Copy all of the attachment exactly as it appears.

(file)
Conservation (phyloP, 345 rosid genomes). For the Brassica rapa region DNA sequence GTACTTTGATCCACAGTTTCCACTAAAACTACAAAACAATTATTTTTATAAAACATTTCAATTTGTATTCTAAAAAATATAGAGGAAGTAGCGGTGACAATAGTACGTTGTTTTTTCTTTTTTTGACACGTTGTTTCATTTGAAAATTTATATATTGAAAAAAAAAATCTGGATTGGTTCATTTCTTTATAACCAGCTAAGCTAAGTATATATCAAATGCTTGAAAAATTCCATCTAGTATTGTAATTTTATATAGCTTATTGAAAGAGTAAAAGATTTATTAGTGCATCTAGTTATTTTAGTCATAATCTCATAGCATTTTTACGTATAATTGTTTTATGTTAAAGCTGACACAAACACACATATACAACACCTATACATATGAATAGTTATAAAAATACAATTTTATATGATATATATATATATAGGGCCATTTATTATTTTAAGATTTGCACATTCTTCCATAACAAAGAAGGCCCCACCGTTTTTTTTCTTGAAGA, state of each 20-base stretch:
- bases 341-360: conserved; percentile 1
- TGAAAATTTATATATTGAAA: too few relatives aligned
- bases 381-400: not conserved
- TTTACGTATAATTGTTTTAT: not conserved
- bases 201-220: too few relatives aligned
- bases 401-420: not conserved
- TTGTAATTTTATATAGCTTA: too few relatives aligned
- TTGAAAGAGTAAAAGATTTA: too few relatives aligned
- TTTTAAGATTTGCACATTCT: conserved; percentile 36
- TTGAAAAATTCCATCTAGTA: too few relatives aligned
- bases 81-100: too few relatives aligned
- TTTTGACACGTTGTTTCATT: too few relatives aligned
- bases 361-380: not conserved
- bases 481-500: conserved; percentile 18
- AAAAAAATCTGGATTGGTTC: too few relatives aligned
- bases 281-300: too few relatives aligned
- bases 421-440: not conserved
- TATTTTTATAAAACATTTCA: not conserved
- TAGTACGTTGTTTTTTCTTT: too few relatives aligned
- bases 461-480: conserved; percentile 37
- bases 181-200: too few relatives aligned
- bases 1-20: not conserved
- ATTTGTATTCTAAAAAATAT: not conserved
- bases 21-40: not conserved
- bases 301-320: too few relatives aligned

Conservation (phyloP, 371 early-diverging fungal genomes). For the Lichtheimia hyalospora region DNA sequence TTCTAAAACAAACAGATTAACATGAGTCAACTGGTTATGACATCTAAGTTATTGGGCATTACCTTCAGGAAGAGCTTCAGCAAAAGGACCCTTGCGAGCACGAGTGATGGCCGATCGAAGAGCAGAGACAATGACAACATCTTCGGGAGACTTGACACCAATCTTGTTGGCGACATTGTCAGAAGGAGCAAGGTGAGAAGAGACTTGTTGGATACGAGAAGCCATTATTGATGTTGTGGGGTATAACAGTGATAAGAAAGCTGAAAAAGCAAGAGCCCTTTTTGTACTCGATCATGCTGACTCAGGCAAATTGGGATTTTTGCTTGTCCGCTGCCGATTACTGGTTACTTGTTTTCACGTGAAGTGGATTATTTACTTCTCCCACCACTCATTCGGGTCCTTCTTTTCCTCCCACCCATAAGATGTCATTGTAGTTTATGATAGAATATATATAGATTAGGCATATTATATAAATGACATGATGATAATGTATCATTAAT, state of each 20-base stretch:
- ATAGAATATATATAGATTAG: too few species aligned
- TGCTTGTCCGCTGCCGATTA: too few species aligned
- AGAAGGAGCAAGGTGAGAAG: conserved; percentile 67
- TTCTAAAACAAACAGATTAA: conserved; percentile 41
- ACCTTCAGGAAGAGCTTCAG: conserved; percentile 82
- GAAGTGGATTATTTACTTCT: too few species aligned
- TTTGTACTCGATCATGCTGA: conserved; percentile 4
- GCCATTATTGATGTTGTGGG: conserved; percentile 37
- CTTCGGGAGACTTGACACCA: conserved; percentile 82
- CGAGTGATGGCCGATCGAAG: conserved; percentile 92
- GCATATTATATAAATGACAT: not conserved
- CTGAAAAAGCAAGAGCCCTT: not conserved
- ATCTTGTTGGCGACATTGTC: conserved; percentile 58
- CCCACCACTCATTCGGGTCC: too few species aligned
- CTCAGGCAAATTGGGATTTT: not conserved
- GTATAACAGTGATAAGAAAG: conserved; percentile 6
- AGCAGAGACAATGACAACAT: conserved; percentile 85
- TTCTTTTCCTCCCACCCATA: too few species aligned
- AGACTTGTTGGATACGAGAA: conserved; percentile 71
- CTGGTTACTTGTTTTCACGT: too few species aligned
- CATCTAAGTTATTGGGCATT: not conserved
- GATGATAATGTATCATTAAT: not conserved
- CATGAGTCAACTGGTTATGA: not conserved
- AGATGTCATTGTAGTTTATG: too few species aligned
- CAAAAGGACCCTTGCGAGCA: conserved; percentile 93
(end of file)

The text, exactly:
Conservation (phyloP, 345 rosid genomes). For the Brassica rapa region DNA sequence GTACTTTGATCCACAGTTTCCACTAAAACTACAAAACAATTATTTTTATAAAACATTTCAATTTGTATTCTAAAAAATATAGAGGAAGTAGCGGTGACAATAGTACGTTGTTTTTTCTTTTTTTGACACGTTGTTTCATTTGAAAATTTATATATTGAAAAAAAAAATCTGGATTGGTTCATTTCTTTATAACCAGCTAAGCTAAGTATATATCAAATGCTTGAAAAATTCCATCTAGTATTGTAATTTTATATAGCTTATTGAAAGAGTAAAAGATTTATTAGTGCATCTAGTTATTTTAGTCATAATCTCATAGCATTTTTACGTATAATTGTTTTATGTTAAAGCTGACACAAACACACATATACAACACCTATACATATGAATAGTTATAAAAATACAATTTTATATGATATATATATATATAGGGCCATTTATTATTTTAAGATTTGCACATTCTTCCATAACAAAGAAGGCCCCACCGTTTTTTTTCTTGAAGA, state of each 20-base stretch:
- bases 341-360: conserved; percentile 1
- TGAAAATTTATATATTGAAA: too few relatives aligned
- bases 381-400: not conserved
- TTTACGTATAATTGTTTTAT: not conserved
- bases 201-220: too few relatives aligned
- bases 401-420: not conserved
- TTGTAATTTTATATAGCTTA: too few relatives aligned
- TTGAAAGAGTAAAAGATTTA: too few relatives aligned
- TTTTAAGATTTGCACATTCT: conserved; percentile 36
- TTGAAAAATTCCATCTAGTA: too few relatives aligned
- bases 81-100: too few relatives aligned
- TTTTGACACGTTGTTTCATT: too few relatives aligned
- bases 361-380: not conserved
- bases 481-500: conserved; percentile 18
- AAAAAAATCTGGATTGGTTC: too few relatives aligned
- bases 281-300: too few relatives aligned
- bases 421-440: not conserved
- TATTTTTATAAAACATTTCA: not conserved
- TAGTACGTTGTTTTTTCTTT: too few relatives aligned
- bases 461-480: conserved; percentile 37
- bases 181-200: too few relatives aligned
- bases 1-20: not conserved
- ATTTGTATTCTAAAAAATAT: not conserved
- bases 21-40: not conserved
- bases 301-320: too few relatives aligned

Conservation (phyloP, 371 early-diverging fungal genomes). For the Lichtheimia hyalospora region DNA sequence TTCTAAAACAAACAGATTAACATGAGTCAACTGGTTATGACATCTAAGTTATTGGGCATTACCTTCAGGAAGAGCTTCAGCAAAAGGACCCTTGCGAGCACGAGTGATGGCCGATCGAAGAGCAGAGACAATGACAACATCTTCGGGAGACTTGACACCAATCTTGTTGGCGACATTGTCAGAAGGAGCAAGGTGAGAAGAGACTTGTTGGATACGAGAAGCCATTATTGATGTTGTGGGGTATAACAGTGATAAGAAAGCTGAAAAAGCAAGAGCCCTTTTTGTACTCGATCATGCTGACTCAGGCAAATTGGGATTTTTGCTTGTCCGCTGCCGATTACTGGTTACTTGTTTTCACGTGAAGTGGATTATTTACTTCTCCCACCACTCATTCGGGTCCTTCTTTTCCTCCCACCCATAAGATGTCATTGTAGTTTATGATAGAATATATATAGATTAGGCATATTATATAAATGACATGATGATAATGTATCATTAAT, state of each 20-base stretch:
- ATAGAATATATATAGATTAG: too few species aligned
- TGCTTGTCCGCTGCCGATTA: too few species aligned
- AGAAGGAGCAAGGTGAGAAG: conserved; percentile 67
- TTCTAAAACAAACAGATTAA: conserved; percentile 41
- ACCTTCAGGAAGAGCTTCAG: conserved; percentile 82
- GAAGTGGATTATTTACTTCT: too few species aligned
- TTTGTACTCGATCATGCTGA: conserved; percentile 4
- GCCATTATTGATGTTGTGGG: conserved; percentile 37
- CTTCGGGAGACTTGACACCA: conserved; percentile 82
- CGAGTGATGGCCGATCGAAG: conserved; percentile 92
- GCATATTATATAAATGACAT: not conserved
- CTGAAAAAGCAAGAGCCCTT: not conserved
- ATCTTGTTGGCGACATTGTC: conserved; percentile 58
- CCCACCACTCATTCGGGTCC: too few species aligned
- CTCAGGCAAATTGGGATTTT: not conserved
- GTATAACAGTGATAAGAAAG: conserved; percentile 6
- AGCAGAGACAATGACAACAT: conserved; percentile 85
- TTCTTTTCCTCCCACCCATA: too few species aligned
- AGACTTGTTGGATACGAGAA: conserved; percentile 71
- CTGGTTACTTGTTTTCACGT: too few species aligned
- CATCTAAGTTATTGGGCATT: not conserved
- GATGATAATGTATCATTAAT: not conserved
- CATGAGTCAACTGGTTATGA: not conserved
- AGATGTCATTGTAGTTTATG: too few species aligned
- CAAAAGGACCCTTGCGAGCA: conserved; percentile 93